and our hearts are restless till they find their rest in you:
Teach us to offer ourselves to your service,
that here we may have your peace,
and in the world to come may see you face to face;
through Jesus Christ our Lord. Amen.

The Post-Communion Prayer:

God our guide,
you feed us with bread from heaven
as you fed your people Israel.
May we who have been inwardly nourished
be ready to follow you
all the days of our pilgrimage on earth,
until we come to your kingdom in heaven.
This we ask in the name of Jesus Christ our Lord. Amen.

Whosoever is faithful in a very little is faithful also in much … (Luke 16: 10) … high-denomination banknotes from 1940s Greece that are now worthless

Luke 17: 5-10, Service and slavery in the ministry of the Church

‘World’s Smallest Seed,’ 40”x30” oil/canvas, by James B. Janknegt

Patrick Comerford

Luke 17: 5-10

5 Καὶ εἶπαν οἱ ἀπόστολοι τῷ κυρίῳ, Πρόσθες ἡμῖν πίστιν. 6 εἶπεν δὲ ὁ κύριος, Εἰ ἔχετε πίστιν ὡς κόκκον σινάπεως, ἐλέγετε ἂν τῇ συκαμίνῳ [ταύτῃ], Ἐκριζώθητι καὶ φυτεύθητι ἐν τῇ θαλάσσῃ: καὶ ὑπήκουσεν ἂν ὑμῖν.

7 Τίς δὲ ἐξ ὑμῶν δοῦλον ἔχων ἀροτριῶντα ἢ ποιμαίνοντα, ὃς εἰσελθόντι ἐκ τοῦ ἀγροῦ ἐρεῖ αὐτῷ, Εὐθέως παρελθὼν ἀνάπεσε, 8 ἀλλ' οὐχὶ ἐρεῖ αὐτῷ, Ἑτοίμασον τί δειπνήσω, καὶ περιζωσάμενος διακόνει μοι ἕως φάγω καὶ πίω, καὶ μετὰ ταῦτα φάγεσαι καὶ πίεσαι σύ; 9 μὴ ἔχει χάριν τῷ δούλῳ ὅτι ἐποίησεν τὰ διαταχθέντα; 10 οὕτως καὶ ὑμεῖς, ὅταν ποιήσητε πάντα τὰ διαταχθέντα ὑμῖν, λέγετε ὅτι Δοῦλοι ἀχρεῖοί ἐσμεν, ὃ ὠφείλομεν ποιῆσαι πεποιήκαμεν.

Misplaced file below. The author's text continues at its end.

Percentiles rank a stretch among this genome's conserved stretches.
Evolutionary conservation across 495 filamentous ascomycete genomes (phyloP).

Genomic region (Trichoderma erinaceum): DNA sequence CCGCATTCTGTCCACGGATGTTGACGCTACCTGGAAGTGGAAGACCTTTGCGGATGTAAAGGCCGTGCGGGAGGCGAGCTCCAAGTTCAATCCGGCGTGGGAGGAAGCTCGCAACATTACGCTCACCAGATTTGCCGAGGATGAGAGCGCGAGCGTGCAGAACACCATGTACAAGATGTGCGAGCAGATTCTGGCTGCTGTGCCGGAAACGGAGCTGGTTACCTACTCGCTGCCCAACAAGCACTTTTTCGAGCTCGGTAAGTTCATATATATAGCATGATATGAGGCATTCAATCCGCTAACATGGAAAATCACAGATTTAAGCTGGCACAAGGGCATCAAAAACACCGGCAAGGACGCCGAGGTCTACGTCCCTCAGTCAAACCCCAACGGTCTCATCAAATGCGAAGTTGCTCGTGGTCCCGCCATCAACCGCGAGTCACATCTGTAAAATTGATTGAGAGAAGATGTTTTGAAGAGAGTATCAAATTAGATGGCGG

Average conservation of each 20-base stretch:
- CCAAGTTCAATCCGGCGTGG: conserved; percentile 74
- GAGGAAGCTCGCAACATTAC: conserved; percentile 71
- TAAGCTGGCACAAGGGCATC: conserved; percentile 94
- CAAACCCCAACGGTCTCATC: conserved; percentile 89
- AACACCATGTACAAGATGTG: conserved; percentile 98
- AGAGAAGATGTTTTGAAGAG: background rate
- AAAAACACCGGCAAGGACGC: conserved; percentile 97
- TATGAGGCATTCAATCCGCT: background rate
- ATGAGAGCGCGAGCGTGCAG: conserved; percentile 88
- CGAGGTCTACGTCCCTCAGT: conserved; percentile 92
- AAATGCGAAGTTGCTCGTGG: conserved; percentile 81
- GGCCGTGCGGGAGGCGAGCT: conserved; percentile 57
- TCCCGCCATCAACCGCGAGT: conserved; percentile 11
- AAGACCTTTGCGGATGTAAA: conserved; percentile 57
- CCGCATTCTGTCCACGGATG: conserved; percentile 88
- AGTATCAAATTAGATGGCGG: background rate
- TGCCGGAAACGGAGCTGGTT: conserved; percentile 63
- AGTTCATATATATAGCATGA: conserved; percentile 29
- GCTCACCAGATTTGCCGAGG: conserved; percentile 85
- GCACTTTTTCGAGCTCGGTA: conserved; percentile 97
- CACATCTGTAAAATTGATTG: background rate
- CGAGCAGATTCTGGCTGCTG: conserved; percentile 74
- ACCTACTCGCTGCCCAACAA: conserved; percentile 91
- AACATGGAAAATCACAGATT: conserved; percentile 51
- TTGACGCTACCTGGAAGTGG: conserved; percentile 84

5 The apostles said to the Lord, ‘Increase our faith!’ 6 The Lord replied, ‘If you had faith the size of a mustard seed, you could say to this mulberry tree, “Be uprooted and planted in the sea,” and it would obey you.

7 ‘Who among you would say to your slave who has just come in from ploughing or tending sheep in the field, “Come here at once and take your place at the table”? 8 Would you not rather say to him, “Prepare supper for me, put on your apron and serve me while I eat and drink; later you may eat and drink”? 9 Do you thank the slave for doing what was commanded? 10 So you also, when you have done all that you were ordered to do, say, “We are worthless slaves; we have done only what we ought to have done!”.’

Serving without reward

The readings in the Revised Common Lectionary for Sunday week [6 October 2013], the Seventeenth Sunday after Trinity, are: Lamentations 1: 1-6; Psalm 137: 1-6; II Timothy 2: 1-14; Luke 17: 5-10.

The Gospel reading (Luke 17: 5-10) is a short one. Do you find it difficult to preach on a short reading, compared with a long reading?

In this reading, we are told that our relationship with God makes obedience to God a duty to be fulfilled and not an occasion for reward.